Word Metric is Metric

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Theorem

Let $\left({G, \circ}\right)$ be a group.

Let $S$ be a generating set for $G$ which is closed under inverses (that is, $x^{-1} \in S \iff x\in S$).

Let $d_S$ be the associated word metric.


Then $d_S$ is a metric on $G$.


Proof

Let $g, h \in G$.

It is given that $S$ is a generating set for $G$.

It follows that there exist $s_1, \ldots, s_n \in S$ such that $g^{-1} \circ h = s_1 \circ \cdots \circ s_n$.

Therefore $d_S \left({g, h}\right) \le n$, establishing that $\R$ is a valid codomain for the mapping $d_S$ with domain $G \times G$.

This is the form a mapping must have to be able to be a metric.


Now checking the other defining properties for a metric in turn:


M1

Clearly the empty sequence can be formed with elements from $S$.

It also has length zero.

Therefore, we have for any $g \in G$ that $d_S \left({g, g}\right) = 0$.


M2

Let $g, h, k \in G$.

Let $d_S \left({g, h}\right) = n, d_S \left({h, k}\right) = m$.

Let $s_1, \ldots, s_n, r_1, \ldots, r_m \in S$ be such that:

$g^{-1} \circ h = s_1 \circ \cdots \circ s_n$
$h^{-1} \circ k = r_1 \circ \cdots \circ r_m$

From these equations, obtain:

\(\displaystyle g^{-1} \circ k\) \(=\) \(\displaystyle \left({g^{-1} \circ h}\right) \circ \left({h^{-1} \circ k}\right)\)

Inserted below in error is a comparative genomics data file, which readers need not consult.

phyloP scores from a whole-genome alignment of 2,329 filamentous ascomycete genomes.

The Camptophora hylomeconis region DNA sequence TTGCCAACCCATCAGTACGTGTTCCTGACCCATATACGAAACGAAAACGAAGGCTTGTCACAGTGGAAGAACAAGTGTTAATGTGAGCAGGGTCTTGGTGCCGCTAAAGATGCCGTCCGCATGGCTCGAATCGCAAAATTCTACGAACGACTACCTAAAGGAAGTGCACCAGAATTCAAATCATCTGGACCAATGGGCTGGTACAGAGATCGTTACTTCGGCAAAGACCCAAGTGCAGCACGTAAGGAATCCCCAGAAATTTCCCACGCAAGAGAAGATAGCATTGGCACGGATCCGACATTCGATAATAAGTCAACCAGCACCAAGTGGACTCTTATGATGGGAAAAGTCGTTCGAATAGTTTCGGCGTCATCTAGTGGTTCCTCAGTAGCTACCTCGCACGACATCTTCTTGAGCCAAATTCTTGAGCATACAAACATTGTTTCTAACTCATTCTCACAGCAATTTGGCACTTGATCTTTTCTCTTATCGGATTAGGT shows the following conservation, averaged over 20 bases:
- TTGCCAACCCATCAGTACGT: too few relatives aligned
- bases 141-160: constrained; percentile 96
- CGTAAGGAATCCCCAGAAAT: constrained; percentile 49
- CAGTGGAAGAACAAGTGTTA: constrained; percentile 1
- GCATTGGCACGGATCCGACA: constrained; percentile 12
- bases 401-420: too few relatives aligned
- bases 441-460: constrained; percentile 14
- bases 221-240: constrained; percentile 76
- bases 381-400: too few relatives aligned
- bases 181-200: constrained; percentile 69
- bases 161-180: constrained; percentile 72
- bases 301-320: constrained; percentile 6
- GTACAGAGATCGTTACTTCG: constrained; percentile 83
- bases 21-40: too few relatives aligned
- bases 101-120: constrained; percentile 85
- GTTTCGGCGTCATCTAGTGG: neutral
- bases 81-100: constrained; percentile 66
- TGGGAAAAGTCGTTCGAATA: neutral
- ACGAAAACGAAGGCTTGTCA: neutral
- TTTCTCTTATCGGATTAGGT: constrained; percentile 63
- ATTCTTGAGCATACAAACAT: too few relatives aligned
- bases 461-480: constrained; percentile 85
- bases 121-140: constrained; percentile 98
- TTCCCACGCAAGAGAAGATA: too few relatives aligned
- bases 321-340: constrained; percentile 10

\(\displaystyle \) \(=\) \(\displaystyle \left({s_1 \circ \cdots \circ s_n}\right) \circ \left({r_1 \circ \cdots \circ r_m}\right)\)
\(\displaystyle \implies \ \ \) \(\displaystyle g \circ s_1 \circ \cdots s_n \circ r_1 \circ \cdots r_n\) \(=\) \(\displaystyle k\)

Therefore, $d_S \left({g, k}\right) \le m +n = d_S \left({g, h}\right) + d_S \left({h, k}\right)$.


M3

Let $g, h \in G$.

Let $d_S \left({g, h}\right) = n$.

Furthermore, let $s_1, \ldots, s_n \in S$ be such that:

$g^{-1} \circ h = s_1 \circ \cdots \circ s_n$

From Inverse of Group Product, obtain:

\(\displaystyle \left({g^{-1} \circ h}\right)^{-1}\) \(=\) \(\displaystyle \left({s_1 \circ \cdots \circ s_n}\right)^{-1}\)
\(\displaystyle h^{-1} \circ g\) \(=\) \(\displaystyle s_n^{-1} \circ \cdots \circ s_1^{-1}\)

By assumption $S$ is closed under taking inverses, and hence the latter expression yields a valid sequence for the metric $d_S$.

It follows that $d_S \left({h, g}\right) \le d_S \left({g, h}\right)$.

Switching the roles of $g$ and $h$ in the above, we obtain the converse inequality, and hence equality.


M4

There is only one word of length zero, namely the empty word.

However, the empty word sends an element $g$ to itself.

Hence $g, h \in G, g \ne h \implies d_S \left({g, h}\right) > 0$.


Thus $d_S$ is a metric.

$\blacksquare$